Tag Archives: Peco Bullhead Track

A few details about Boltorr Road Halt

First draught
First draught
The layout is based on a 8′ x 2′ module. I would have gone metric, but that would add an extra degree of complication. It’s an effort to even find a metric tape measure here in the US. Then there is the regular size of board material, usually 8′ x 4′.

The rail plane was designed to be a few inches above datum to enable depth as well as elevation to be rendered. I understand the attraction of a flat baseboard, but I’m really trying to represent the 3D nature of the landscape. I want it to look as if there were untold ages of geology and history before the railway scratched the surface of Dumnonia.

The original plan for Boltorr is rendered on the right. The drawing app is AnyRail and the track Peco Code75. I’ve since upgraded to Peco Bullhead which has only recently become available but only LH and RH points at the moment. A little bird told me that Peco may soon be producing a curved BH turnout, but if not the crossover will mean the track will have to be slightly realigned to accommodate straight points.

Other changes are fairly minimal and come about from the transition from 2D to 3D which exposes improbable or anomalous topography. The main issue has been that the vertical dimension has turned out to be more spectacular than I anticipated.

Peco code 75 FB v. BH

I’ve been asked more than a few times whether it’s worth going over to Peco BH track. FB being “flat bottom” profile rail, and BH being “bull head”, a profile found in the UK until the 80s.

Given that OO gauge is a fudge there is always going to be a compromise about track standards. But it has to be said that FB definitely looks superior, even given the restraints.

Streamline FB top; BH bottom
Streamline FB top; BH bottom

Peco Streamline Code 75 Flat Bottom was not designed for the UK market. The track is modelled on HO standards, understandable given the worldwide market for HO, OO being an almost exclusively UK peccadillo.

As you can see from the above image, the sleepers on the FB rail are correctly spaced for 1:87/HO rail, but look too close and narrow for 1:76/OO. The BH has correct spacing and width for OO layouts, given that the rails are too close together for a true scale model. Therein lies an interesting discussion on “gauge” v “scale”. But that’s for another day.

Getting closer to eye-level, the difference appears more like this:

Comparing Peco OO BH - left - to Streamline FB HO/OO - right
Comparing Peco OO BH – left – to Streamline FB HO/OO – right

On a practical note, Peco FB seems to be more fragile than Streamline, so that might be a consideration, and the range of turnouts is restricted at the moment, although given FB’s reception in the railway modelling world this should change soon.

I don’t know that I’d rip up a lifetime’s work on my model railway to install FB, but I’d certainly use it on any new project, even where, technically, BH wasn’t appropriate because its looks outweigh any conflict with FB rail being actually more authentic, and any compromise is far less than the HO/OO thing.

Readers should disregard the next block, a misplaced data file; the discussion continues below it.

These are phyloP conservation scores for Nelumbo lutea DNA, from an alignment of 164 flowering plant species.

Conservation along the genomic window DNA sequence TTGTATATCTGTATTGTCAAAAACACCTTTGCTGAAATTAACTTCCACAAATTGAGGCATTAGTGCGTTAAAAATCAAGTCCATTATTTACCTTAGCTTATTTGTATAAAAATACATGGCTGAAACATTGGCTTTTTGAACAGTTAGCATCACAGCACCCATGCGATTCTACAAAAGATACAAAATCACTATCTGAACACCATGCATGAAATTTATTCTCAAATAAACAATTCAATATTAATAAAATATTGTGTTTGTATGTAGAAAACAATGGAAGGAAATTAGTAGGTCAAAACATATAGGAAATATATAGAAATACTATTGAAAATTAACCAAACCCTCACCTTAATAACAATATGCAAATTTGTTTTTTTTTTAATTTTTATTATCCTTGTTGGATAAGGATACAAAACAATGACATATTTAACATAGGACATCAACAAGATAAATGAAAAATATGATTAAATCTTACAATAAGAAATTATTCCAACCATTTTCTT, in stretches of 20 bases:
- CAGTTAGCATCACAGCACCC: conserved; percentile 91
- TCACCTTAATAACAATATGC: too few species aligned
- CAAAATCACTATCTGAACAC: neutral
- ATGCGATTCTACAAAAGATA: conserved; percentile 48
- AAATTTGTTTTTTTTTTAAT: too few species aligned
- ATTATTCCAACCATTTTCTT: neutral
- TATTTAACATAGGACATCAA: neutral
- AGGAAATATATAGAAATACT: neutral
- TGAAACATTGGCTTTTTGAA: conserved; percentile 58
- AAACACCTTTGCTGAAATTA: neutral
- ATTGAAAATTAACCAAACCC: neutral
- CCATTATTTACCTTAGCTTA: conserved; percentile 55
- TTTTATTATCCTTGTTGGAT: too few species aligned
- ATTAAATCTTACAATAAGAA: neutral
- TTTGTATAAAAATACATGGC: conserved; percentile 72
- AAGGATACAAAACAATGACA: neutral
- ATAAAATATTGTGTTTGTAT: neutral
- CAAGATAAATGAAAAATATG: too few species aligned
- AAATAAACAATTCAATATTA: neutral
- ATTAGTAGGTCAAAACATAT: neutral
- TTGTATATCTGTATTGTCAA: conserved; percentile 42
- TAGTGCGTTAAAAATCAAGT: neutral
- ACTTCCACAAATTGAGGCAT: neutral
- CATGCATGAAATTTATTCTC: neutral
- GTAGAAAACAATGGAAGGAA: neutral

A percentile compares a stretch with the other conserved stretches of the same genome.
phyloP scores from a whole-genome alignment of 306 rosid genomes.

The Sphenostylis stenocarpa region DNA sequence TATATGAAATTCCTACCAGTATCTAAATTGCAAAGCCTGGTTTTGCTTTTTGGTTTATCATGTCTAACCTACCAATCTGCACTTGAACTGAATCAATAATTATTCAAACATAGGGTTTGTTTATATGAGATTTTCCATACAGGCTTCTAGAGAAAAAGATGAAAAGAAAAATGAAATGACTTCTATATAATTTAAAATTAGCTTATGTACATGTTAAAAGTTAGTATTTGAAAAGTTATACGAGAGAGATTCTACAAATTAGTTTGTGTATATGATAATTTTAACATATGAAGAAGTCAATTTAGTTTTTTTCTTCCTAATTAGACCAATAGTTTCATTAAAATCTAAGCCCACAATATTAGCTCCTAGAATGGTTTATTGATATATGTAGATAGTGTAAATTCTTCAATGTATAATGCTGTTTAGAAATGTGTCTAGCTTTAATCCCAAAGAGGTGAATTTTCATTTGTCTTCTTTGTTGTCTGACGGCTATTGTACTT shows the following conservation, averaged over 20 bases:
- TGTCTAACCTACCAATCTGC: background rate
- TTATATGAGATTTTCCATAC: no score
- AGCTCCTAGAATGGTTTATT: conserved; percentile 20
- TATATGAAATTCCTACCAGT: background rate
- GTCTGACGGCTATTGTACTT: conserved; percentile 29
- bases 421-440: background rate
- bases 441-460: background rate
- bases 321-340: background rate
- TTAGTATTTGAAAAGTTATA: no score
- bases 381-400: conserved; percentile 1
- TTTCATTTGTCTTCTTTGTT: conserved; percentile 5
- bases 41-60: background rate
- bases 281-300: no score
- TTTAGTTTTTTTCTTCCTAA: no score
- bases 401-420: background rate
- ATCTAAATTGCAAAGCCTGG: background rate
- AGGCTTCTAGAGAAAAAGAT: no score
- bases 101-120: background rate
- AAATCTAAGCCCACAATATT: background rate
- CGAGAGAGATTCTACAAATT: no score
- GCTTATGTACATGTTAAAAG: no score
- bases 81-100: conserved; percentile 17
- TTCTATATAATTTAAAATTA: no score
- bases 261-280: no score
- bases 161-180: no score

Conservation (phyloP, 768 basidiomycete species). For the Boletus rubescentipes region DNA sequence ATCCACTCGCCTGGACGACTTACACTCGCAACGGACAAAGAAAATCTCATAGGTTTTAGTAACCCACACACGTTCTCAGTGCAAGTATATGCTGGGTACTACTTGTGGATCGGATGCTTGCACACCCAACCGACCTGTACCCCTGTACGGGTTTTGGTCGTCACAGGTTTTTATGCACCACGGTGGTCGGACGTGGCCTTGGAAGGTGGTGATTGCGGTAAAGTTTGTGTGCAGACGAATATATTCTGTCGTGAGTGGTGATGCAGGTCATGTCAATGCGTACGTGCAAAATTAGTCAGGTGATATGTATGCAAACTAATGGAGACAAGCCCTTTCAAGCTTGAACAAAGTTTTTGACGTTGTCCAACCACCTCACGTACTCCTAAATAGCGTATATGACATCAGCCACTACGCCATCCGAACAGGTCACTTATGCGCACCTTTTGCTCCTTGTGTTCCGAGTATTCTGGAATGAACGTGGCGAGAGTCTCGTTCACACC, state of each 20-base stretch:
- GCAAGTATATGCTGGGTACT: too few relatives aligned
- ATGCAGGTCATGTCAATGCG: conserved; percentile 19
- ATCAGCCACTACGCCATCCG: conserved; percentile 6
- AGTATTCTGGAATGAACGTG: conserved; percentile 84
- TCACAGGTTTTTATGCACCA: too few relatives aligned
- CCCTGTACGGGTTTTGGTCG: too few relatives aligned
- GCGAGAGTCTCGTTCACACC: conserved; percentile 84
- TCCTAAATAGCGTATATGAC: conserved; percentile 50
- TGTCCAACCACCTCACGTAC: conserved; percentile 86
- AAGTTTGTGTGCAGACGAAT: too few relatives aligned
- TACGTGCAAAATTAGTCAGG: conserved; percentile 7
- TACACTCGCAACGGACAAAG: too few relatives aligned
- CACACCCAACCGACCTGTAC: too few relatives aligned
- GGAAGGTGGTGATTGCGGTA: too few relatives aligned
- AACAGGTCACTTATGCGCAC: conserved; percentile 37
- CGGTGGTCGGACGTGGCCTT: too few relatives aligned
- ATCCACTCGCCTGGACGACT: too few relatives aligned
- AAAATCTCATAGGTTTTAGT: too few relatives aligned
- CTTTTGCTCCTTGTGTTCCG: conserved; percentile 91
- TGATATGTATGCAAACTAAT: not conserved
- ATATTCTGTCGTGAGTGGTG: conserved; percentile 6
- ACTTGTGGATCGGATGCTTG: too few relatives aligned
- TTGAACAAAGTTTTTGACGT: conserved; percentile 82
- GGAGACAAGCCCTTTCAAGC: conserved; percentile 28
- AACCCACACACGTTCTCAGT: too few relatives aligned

I have some original Streamline left, but in future it will be consigned to tunnels and fiddle yards

What’s your point?

Modelling British outline is a peculiar thing.

There are a number of constraints, historical and practical, which tempt one to compromise.

The first issue is the mismatch between track gauge and scale.

Strictly speaking, Boltorr is being built to a scale of 1:76. More accurately a strange mongrel ratio of 4mm representing 1ft – 12inches. This actually works out to 1:76.2, but this is the least of my compromises.

Still creating...
Still creating…

So, if my layout were built to scale the track gauge would be 18.83mm (4ft 8.5in @4mm/12″), right? Well,wrong. It’s going to be 16.5mm representing 4ft 2.5in. What’s gone wrong?

16.5mm was the de facto gauge for HO models (3.5mm/ft, 1:87), half of O gauge (7.00/ft 1:48 – I know…), the original continental and American compact model standard. 16.5mm is very, very close to being correct gauge for HO/1:87 scale. Unfortunately, when HO first appeared pre-WW2, standard model mechanisms wouldn’t fit in British outline stock because of the comparatively small UK loading gauge, so the larger OO was devised. The downside is that there is a tendency for UK models to look a little narrow gauge on OO track.

So you can see it’s complicated.

However, this iteration of Boltorr is being built in OO gauge. I’ve dabbled with 18.83mm gauge, now known as S4/P4, and it’s possible any follow-up could be built to that standard.

Peco GWR pattern bullhead point
Peco GWR pattern bullhead point

In the meantime, Peco have come to the rescue with their range of finescale bullhead track and points built on the Great Western pattern, which is pretty correct in every respect, other than the gauge. Since I really want something up and running, I’ve settled for that.

There’s a useful review of Peco’s new points here

Next; laying bullhead track and points, and figuring out how to control Cobalt IP switch motors.